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Bruckner: Symphony No. 8 (DG The Originals)

4.8 out of 5 stars 12 customer reviews

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Product details

  • Audio CD (3 Sept. 2012)
  • SPARS Code: DDD
  • Number of Discs: 1
  • Label: Deutsche Grammophon
  • ASIN: B008PC1GF8
  • Other Editions: Audio CD  |  Audio Cassette  |  MP3 Download
  • Average Customer Review: 4.8 out of 5 stars  See all reviews (12 customer reviews)
  • Amazon Bestsellers Rank: 55,898 in Music (See Top 100 in Music)
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Track Listings

Disc: 1

  1. 1. Allegro moderato
  2. 2. Scherzo: Allegro moderato
  3. 3. Adagio: Feierlich langsam; doch nicht schleppend
  4. 4. Finale: Feierlich, nicht schnell

Product description

KARAJAN HERBERT VON / WIENER P

Customer Reviews

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Not always the biggest fan of Karajan post 1970 when his conducting was more about himself than the composer and the sound world that he imposed on the BPO which has spoiled many a recording. HVK pre 1970 or so was a far better conductor and so was the the sound of the BPO (See Karajan 1963 Beethoven cycle for evidence) He also ruined many a recording by his fascination with recording many of his projects.

Towards the end of his controversial career he returned to the VPO and made a number of recordings of which this is one and where is failings with the BPO are left behind him and instead we get the composer's music rather than Karajan. This is a simply magnificent performance of this greatly romantic symphony which is lovingly conducted without getting in the way of the music. Other reviewers have gone into great details so I will refrain except to see although Karajan recorded this symphony many times but this is his masterpiece. It makes one regret that he did not have the foresight to stop being a egotist in his BPO days and just let the music speak. How many more very special recordings, like this one, would have been committed to tape? HIs own legacy would have been served better as well. Special mention of the VPO for sheer musicality and beauty of tone - awe inspiring! The same stunning playing is also bestowed on HVK's last recording the Bruckner 7.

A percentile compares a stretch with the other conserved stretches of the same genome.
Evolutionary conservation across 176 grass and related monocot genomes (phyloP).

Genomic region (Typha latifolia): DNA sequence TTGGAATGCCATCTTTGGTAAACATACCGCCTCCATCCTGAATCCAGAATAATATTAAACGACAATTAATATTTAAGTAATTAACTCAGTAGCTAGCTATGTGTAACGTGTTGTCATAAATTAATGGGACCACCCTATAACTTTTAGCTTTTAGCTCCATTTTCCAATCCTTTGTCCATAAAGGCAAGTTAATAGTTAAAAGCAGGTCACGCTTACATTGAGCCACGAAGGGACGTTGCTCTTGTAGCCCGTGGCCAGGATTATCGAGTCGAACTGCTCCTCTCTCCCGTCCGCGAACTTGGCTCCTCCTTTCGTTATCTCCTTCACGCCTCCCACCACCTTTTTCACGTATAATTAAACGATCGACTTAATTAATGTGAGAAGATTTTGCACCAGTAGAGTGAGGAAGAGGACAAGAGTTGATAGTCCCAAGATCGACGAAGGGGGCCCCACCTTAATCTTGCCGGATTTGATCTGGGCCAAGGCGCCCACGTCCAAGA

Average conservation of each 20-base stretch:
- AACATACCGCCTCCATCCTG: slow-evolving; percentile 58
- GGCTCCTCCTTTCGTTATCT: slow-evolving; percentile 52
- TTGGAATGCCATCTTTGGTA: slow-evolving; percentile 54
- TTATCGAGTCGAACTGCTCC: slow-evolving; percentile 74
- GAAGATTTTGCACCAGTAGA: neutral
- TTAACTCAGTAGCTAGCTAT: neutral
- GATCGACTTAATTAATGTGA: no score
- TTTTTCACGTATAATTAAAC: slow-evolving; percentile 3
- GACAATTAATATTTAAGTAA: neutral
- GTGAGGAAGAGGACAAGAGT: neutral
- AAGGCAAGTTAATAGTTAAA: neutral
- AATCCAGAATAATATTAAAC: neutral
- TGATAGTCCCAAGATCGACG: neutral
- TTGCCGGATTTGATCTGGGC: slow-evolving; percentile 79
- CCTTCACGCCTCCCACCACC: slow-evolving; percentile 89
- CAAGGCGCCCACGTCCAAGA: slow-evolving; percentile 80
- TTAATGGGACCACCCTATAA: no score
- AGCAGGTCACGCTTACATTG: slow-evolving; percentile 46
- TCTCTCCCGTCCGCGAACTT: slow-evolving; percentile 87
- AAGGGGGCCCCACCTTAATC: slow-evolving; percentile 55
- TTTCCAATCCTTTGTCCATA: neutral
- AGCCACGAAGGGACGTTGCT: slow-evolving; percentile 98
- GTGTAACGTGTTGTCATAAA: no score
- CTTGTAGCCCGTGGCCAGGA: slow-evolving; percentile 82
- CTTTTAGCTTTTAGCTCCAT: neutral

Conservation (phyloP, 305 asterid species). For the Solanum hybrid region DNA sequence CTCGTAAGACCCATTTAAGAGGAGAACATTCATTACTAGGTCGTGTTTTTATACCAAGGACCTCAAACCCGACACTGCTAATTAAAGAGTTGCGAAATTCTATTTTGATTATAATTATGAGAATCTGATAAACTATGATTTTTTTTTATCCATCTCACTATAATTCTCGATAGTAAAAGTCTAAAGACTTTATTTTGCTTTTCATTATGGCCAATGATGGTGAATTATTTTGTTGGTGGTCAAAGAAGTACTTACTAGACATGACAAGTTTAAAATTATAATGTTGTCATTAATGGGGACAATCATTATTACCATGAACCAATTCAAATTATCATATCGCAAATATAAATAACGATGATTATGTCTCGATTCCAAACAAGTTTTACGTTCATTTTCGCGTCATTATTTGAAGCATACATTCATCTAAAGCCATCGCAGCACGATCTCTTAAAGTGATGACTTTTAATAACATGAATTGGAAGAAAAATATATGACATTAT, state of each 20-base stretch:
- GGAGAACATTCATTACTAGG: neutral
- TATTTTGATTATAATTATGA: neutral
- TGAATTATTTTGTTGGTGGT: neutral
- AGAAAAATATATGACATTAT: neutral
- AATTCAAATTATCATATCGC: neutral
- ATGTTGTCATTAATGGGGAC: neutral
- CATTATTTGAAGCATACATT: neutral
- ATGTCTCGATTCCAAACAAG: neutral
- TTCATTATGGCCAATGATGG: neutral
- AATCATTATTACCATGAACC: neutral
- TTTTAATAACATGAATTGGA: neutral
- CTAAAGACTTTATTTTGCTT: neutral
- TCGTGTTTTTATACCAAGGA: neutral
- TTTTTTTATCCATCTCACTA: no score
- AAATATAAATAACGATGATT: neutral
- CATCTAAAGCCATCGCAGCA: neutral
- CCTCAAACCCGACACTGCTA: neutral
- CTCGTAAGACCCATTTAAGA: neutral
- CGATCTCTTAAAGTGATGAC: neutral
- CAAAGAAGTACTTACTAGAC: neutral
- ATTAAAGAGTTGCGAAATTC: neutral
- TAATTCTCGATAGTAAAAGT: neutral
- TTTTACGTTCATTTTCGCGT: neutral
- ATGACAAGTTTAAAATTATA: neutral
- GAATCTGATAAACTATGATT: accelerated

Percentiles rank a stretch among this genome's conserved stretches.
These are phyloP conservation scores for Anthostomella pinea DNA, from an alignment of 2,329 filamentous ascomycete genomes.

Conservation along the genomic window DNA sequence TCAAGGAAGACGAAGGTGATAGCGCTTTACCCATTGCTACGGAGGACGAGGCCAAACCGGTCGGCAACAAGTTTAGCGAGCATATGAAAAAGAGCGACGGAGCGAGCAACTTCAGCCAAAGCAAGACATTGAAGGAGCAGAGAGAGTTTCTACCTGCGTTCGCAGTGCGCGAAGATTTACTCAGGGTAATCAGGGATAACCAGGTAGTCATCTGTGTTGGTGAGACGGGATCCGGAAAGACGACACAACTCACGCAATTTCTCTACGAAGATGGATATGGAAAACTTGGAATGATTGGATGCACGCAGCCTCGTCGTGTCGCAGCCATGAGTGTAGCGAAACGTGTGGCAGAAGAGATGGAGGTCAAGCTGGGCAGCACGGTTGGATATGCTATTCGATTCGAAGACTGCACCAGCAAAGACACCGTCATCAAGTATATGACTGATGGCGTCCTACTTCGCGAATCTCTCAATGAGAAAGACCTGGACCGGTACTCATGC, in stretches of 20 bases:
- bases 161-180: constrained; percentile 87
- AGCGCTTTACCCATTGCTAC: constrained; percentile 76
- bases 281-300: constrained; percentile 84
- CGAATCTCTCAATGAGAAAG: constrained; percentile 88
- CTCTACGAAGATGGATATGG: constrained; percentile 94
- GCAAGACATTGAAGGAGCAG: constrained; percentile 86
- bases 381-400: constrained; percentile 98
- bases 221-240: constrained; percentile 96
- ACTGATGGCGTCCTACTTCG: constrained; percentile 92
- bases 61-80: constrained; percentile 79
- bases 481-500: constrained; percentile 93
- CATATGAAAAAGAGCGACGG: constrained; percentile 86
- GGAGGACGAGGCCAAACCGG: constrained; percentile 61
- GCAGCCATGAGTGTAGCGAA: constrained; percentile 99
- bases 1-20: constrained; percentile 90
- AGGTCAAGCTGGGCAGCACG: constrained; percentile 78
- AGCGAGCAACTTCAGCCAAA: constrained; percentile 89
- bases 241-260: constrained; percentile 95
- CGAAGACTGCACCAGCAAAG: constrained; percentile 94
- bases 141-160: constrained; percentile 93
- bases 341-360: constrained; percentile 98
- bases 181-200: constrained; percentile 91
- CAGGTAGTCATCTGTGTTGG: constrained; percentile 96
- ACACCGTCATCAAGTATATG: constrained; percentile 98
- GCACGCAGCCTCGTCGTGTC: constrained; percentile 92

Finally I had the original 2 disc issue of this recording where the digital sound was very harsh and unyielding. I have now bought the single disc remastered version and the difference in sound is a revelation. The new remastered version is warm, spacious and in ever way one of the finest recordings (sound wise at least) that the VPO have put on disc.

IF you want to Brucker 8 to satisfy look no further than this one.
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I have grown into Karajan's recorded performances over the years, having deemed them a bit too lush, smooth, and possibly even superficial at times. That was a misjudgment. Neither he nor the VPO got where they are today by being superficial.
This great work, rated by many as the greatest in the romantic classical repertoire, cannot be limited by just one interpretation; I have many, but this ranks among the best.
There is dynamism, thoughtfulness, occasional restraint, and even some humility in this performance, all of which are commendable: this is a lily which needs no gilding.
The orchestra plays with the cohesion and involvement of a string quartet: every entry is synchronous, every phrase is lovingly crafted, but the expressiveness appears to come from the music itself, from the hand of the composer, rather than the expertise of the players or the conductor.